Losing an old friend

My trusty, indomitable Thinkpad T40 is showing telltale signs of domitability. I will feel its loss like the loss of an arm I’m using to cling to a mountain. Unfortunately, my Thinkpad crashes about once a day – hangs rigidly from a carefully-tied noose, requiring a hard reboot. I could send it off again to Lenovo, but it felt like a hasty hemispherectomy with a blunt knife the last time I needed to do that.

In pondering the purchase of my next outboard brain, I’m torn between the Lenovo X300 and the MacBook Air. If I refrain from superfluous eating or personal grooming, I think I can stretch my budget to $2200, which has to include warranty, spare power cable, external DVD drive etc. [Right now, the Lenovo X300 only exists in a flash drive model for $3000, but let’s assume that if I pray and masturbate hard enough, they’ll introduce a cheaper model with a standard hard disk].

Let’s start with the MacBook Air pros. It’s more beautiful than a prone supermodel, and almost as slim and weightless. Mac OS X probably works more reliably than anything else on the market, and with Parallels/Boot Camp, I should be pretty much covered for most eventualities. Keynote – nuff said. I don’t need a DVD drive more than once every few months, and I can live reluctantly with the ports it offers, plus some dongles.

On the con side, I don’t want to reward Steve Jobs’ deviously effective strategy of locking Apple consumers into an all-Apple world. I hate barriers to exit in consumer products. I think open solutions foster greater innovation in the long run. And I resent proprietary software like I resent being told what (not) to do.

There’s little to argue in favor of the Thinkpad specifically. I like its distinctiveness, its nipple mouse, and the fact that it has two mouse buttons and pageup/down keys.

Furthermore, I really like linux – I like that things are free in every sense. I love Debian-based package management – being able to automatically install and update everything with a single command or click is so weirdly, futuristically better than the Mac or Windows approach of downloading each application manually, each of which has its own update software – so much better that non-linux users literally don’t seem to believe what they’re missing. Finally, I love KDE. I like the fact that I have keyboard shortcuts for everything – I wear it like I wear my 5-year old walking boots that have moulded perfectly to my feet. I especially like focus-follows-mouse and being able to effortlessly move and resize windows by holding down Alt. These alone are very nearly enough to tie me to linux indefinitely.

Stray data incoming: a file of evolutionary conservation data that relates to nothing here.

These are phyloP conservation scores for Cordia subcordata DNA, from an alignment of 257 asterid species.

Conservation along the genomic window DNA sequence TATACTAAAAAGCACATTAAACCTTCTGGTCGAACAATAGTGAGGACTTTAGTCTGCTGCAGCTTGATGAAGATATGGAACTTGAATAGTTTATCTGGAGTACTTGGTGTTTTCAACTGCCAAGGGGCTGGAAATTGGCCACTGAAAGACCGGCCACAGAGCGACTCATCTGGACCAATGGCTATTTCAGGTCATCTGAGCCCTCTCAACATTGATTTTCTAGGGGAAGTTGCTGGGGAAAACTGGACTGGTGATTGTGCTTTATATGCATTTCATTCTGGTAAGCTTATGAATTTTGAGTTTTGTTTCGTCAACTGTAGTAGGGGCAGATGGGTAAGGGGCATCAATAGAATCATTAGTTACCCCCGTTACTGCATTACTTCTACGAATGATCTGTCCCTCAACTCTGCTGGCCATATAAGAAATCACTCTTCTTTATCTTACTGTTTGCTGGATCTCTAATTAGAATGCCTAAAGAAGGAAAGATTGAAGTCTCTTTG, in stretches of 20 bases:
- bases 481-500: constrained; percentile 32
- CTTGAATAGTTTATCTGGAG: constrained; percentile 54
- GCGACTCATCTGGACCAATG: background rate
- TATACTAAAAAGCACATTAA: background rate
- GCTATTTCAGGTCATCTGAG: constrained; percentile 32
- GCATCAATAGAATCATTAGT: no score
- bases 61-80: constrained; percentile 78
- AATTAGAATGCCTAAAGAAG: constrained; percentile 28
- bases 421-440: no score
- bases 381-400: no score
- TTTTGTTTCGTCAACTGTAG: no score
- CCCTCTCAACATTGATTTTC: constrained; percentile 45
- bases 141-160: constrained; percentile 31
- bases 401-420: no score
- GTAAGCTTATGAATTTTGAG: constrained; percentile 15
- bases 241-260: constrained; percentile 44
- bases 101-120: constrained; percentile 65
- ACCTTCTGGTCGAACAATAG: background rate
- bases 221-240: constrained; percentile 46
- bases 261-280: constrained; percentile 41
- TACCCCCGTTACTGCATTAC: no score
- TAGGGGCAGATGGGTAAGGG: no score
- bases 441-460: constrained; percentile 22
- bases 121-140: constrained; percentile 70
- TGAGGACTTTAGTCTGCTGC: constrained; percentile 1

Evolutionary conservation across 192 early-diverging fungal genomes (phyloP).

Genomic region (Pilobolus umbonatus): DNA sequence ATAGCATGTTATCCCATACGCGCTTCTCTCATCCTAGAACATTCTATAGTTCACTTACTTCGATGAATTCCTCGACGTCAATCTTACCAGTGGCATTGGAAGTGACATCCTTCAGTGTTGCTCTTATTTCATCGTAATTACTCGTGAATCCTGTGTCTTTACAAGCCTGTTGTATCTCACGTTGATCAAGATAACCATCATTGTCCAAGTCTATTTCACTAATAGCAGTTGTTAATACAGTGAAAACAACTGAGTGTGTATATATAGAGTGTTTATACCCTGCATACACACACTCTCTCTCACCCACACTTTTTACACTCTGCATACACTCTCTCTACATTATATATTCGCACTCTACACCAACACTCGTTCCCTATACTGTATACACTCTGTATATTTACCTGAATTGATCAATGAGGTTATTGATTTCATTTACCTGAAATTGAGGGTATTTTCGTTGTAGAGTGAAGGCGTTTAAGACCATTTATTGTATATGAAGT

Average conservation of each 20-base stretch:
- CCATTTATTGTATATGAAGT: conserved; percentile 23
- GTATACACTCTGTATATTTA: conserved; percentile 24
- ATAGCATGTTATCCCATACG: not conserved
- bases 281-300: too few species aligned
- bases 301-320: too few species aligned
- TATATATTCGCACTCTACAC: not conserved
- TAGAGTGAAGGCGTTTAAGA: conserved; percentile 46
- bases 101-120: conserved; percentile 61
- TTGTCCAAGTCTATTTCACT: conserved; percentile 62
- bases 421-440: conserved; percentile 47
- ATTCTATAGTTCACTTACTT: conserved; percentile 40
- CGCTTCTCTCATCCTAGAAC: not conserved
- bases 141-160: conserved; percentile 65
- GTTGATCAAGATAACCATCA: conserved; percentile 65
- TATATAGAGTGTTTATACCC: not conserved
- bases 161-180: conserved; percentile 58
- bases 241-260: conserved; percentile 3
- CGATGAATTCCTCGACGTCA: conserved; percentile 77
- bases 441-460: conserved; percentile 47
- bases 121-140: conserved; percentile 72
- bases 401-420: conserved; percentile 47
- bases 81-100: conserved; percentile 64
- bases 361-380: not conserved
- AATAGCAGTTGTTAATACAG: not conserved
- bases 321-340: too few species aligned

But linux lets me down. My wireless is better than before, but it’s still a little drunk and a little deaf. I lose minutes a day to niggles and imperfections (e.g. USB, sleep and projectors). I’ve never quite had 3D video stuff working, so I have to jump through fiery hoops to run my experiment presentation software (PyEPL). YouTube and video are pretty hit and miss. And, even after using Open Office for 2 years, I still don’t like it as much as Microsoft Office.

So I’m left trading off my preference for linux’s user interface, package management and freeness against beautiful hardware and reliability. Perhaps I’m getting old and impatient, but the reliability is really the kicker here.

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One thought on “Losing an old friend

  1. As a current Macaholic, I’ll just note that keyboard shortcuts are available via Quicksilver (free), and that I do almost all work in Firefox, X11, TeXShop, Textwrangler, Stickies, and WriteRoom, all free except the latter (which used to be free, and I’m using the legacy copy that I downloaded when it was free, although I should probably pony up the $35 or whatever already, given how much I use it… anyway.) I do use Office for spreadsheet and presentation functions now and again, but I think I could get by with Google and Beamer and not miss their proprietary counterparts too much. And if you buy your Mac through Princeton, Office is pretty much free…

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